This past Thursday, over 400 exhibitors and 10,000 attendees crowded into the confines of Pier 92 in New York City, for Techday 2015: The World’s Largest Startup Event. The line to get in stretched several blocks along the Hudson River. Scores of startups vied for investment, favorable press and talent to add to their new ventures. In attendance were a number of 3D printing and related technology companies.
Solidoodle showed off two of their newest printers, the entry-level Press, and the Workbench, their flagship model. Both models can print at 100 micron resolution and the Workbench has a large build area of 12” x 12” x 12.” The Workbench, sporting dual extruders, was printing a small multi colored vase. Layer quality was very good, but a misalignment of one of the extruders led to the print being damaged before completion, a common problem when working with dual extruders.
Sophia Georgiou, CEO of The Inventory, Inc., was demoing their free 3D modeling app, Morphi, specifically aimed at making designing for 3D printing available to all. It is being billed as an educational tool to teach STEAM (Science, Technology, Engineering, Art and Math) subjects. Sophia was printing a candlestick holder, made in Morphi, on an Ultimaker 2, while robot cubes from Modular Robotics, sporting Morphi created skins, quietly rotated on the table. Morphi is currently available as an iPad app with future versions slated to run on Android, iPhone, Mac and Windows desktops and notebook computers.
DIWire by Pensa Labs is promoted as the first desktop CNC wire bender, and it was busily churning out wearable bunny ears. The machine is capable of creating more intricate designs that can be soldered or clipped together to create 3D structures.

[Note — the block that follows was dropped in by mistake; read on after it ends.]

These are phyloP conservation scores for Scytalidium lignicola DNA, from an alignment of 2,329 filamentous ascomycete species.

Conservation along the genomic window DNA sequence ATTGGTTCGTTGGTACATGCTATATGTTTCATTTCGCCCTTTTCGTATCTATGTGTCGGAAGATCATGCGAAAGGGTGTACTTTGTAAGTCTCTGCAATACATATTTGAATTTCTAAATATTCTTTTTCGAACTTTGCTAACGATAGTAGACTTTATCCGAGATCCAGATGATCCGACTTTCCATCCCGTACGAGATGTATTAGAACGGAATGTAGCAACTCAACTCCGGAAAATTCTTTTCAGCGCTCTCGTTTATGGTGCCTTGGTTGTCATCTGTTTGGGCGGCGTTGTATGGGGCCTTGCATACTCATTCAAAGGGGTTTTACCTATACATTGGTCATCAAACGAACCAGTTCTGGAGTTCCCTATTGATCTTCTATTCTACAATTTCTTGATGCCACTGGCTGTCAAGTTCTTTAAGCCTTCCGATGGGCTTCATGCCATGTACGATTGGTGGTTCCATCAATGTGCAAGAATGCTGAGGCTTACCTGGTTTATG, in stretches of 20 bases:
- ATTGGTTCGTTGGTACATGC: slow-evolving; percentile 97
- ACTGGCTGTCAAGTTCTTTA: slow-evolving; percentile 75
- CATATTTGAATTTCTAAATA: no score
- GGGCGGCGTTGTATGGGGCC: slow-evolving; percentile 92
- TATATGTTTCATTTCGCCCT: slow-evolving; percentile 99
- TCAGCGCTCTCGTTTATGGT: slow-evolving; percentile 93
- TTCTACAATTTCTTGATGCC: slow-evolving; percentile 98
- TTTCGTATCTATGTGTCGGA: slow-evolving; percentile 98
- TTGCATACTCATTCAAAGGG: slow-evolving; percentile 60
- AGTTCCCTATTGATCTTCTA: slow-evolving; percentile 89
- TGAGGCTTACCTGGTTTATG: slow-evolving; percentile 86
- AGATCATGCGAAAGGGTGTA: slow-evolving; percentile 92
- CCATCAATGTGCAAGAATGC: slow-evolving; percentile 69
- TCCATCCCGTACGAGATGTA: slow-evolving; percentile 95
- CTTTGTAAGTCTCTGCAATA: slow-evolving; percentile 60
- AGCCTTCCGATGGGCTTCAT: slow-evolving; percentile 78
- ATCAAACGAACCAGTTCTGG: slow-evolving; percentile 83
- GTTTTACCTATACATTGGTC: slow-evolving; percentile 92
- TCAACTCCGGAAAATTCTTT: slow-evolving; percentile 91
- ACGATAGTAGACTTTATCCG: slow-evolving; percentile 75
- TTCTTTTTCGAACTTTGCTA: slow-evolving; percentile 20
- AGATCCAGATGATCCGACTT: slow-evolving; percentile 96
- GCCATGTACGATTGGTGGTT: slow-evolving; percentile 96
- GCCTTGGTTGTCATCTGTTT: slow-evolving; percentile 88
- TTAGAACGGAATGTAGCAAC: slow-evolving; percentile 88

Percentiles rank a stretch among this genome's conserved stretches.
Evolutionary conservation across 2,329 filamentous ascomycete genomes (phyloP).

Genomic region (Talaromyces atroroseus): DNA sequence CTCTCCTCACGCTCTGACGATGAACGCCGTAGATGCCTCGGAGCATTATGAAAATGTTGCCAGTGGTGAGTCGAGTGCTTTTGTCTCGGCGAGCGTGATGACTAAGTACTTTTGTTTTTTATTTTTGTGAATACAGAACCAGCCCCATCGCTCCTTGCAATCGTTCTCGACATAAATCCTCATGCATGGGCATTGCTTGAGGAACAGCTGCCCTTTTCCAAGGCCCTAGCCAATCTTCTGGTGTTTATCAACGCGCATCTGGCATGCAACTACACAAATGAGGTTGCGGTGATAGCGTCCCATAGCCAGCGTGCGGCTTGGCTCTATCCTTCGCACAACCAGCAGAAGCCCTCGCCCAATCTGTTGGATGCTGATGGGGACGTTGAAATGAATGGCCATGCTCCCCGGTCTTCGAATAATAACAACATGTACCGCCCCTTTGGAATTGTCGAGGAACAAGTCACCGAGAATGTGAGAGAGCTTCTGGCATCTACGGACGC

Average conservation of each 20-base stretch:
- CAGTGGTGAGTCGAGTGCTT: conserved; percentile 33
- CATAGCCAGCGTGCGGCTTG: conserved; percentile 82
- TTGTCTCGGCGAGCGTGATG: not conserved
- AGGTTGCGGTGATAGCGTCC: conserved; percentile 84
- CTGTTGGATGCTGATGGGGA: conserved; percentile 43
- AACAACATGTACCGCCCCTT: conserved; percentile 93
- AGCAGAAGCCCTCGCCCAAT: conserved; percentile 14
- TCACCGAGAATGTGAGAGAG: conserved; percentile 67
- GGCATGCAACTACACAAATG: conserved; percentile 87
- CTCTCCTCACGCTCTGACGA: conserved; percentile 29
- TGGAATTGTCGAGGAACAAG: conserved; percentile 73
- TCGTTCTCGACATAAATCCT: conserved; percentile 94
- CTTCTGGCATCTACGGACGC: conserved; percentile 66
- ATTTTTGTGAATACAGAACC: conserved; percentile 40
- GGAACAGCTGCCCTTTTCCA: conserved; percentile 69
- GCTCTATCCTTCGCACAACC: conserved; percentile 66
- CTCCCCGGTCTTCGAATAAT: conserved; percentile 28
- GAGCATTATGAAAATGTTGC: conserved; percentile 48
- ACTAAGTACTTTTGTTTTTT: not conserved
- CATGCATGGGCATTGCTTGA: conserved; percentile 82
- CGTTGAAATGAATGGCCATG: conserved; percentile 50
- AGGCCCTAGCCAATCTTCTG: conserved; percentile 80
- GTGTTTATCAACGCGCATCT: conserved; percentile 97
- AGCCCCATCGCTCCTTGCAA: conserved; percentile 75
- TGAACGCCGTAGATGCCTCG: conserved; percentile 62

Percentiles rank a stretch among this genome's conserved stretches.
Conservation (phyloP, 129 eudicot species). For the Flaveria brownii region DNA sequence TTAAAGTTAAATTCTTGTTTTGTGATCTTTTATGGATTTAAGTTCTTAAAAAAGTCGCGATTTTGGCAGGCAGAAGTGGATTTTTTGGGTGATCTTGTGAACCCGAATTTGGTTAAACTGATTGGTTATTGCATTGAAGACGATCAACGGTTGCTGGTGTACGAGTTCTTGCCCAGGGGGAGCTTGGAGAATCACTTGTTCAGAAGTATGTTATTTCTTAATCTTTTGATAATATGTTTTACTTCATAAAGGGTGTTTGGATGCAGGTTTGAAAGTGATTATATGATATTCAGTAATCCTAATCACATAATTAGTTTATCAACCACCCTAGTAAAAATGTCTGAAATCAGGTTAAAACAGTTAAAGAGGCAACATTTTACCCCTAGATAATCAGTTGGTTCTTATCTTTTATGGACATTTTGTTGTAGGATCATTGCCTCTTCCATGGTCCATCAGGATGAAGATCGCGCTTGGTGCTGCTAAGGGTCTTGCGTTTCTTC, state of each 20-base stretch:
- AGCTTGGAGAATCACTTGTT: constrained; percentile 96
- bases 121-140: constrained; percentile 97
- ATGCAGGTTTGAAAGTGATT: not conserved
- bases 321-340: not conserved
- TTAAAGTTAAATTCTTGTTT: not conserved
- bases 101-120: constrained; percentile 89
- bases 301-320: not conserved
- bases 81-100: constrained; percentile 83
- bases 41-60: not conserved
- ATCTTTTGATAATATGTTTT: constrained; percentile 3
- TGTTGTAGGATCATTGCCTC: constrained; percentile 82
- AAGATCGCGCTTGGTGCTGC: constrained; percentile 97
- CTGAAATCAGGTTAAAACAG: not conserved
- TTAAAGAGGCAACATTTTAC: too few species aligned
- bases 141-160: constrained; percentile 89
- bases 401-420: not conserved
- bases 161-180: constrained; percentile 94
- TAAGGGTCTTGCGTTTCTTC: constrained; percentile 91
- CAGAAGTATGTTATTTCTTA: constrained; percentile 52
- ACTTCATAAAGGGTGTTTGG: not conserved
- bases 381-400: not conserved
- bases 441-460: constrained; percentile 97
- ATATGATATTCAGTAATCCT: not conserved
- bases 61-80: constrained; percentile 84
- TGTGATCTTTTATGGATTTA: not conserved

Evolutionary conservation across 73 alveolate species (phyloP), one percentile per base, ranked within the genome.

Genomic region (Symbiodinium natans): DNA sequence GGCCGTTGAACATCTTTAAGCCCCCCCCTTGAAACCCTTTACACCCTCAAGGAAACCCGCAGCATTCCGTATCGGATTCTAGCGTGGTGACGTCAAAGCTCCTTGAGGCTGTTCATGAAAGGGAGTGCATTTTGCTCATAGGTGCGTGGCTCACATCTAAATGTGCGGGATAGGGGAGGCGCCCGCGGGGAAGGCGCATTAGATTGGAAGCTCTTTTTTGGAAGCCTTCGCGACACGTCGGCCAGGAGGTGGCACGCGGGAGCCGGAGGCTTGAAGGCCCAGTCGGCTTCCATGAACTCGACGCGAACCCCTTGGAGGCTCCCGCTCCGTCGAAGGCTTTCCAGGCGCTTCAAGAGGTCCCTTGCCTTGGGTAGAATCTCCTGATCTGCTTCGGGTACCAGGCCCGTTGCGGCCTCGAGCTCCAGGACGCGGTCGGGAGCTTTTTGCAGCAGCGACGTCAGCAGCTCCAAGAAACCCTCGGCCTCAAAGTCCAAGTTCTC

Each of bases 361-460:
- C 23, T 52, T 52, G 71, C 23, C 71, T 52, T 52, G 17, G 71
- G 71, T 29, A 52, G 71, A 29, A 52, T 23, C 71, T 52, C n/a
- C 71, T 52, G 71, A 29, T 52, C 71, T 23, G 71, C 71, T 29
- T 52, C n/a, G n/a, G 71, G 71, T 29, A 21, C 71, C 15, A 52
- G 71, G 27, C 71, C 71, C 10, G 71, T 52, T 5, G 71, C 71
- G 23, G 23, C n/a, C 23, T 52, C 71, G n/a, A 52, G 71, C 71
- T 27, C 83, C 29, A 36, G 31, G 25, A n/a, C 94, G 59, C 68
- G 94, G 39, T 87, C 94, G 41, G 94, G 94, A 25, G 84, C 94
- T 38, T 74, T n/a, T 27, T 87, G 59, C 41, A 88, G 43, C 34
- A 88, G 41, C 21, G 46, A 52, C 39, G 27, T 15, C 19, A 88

Also, on the 2.5D side of things were two desktop electronic printers; the Argentum, by Cartesian Co, and the Squink by BotFactory. Argentum can print in conductive ink on various substrates, including flexible materials. The Squink, not only can print in conductive ink, but it has a pick-and-place system to attach components, enabling a fully functioning prototyped circuit board.
Mountables had a 3D printed wall docking station for iPhone and iPad. They were being printed live on the show floor, on a Makerbot. FormLabs was apparently scheduled to exhibit, but was not present.
While this was a relatively small showing for 3D printing, it is notable as there were no 3D printing companies and their related brethren at last year’s event. It stands to reason that next year’s show will have a similar increase of local 3D printing startups.
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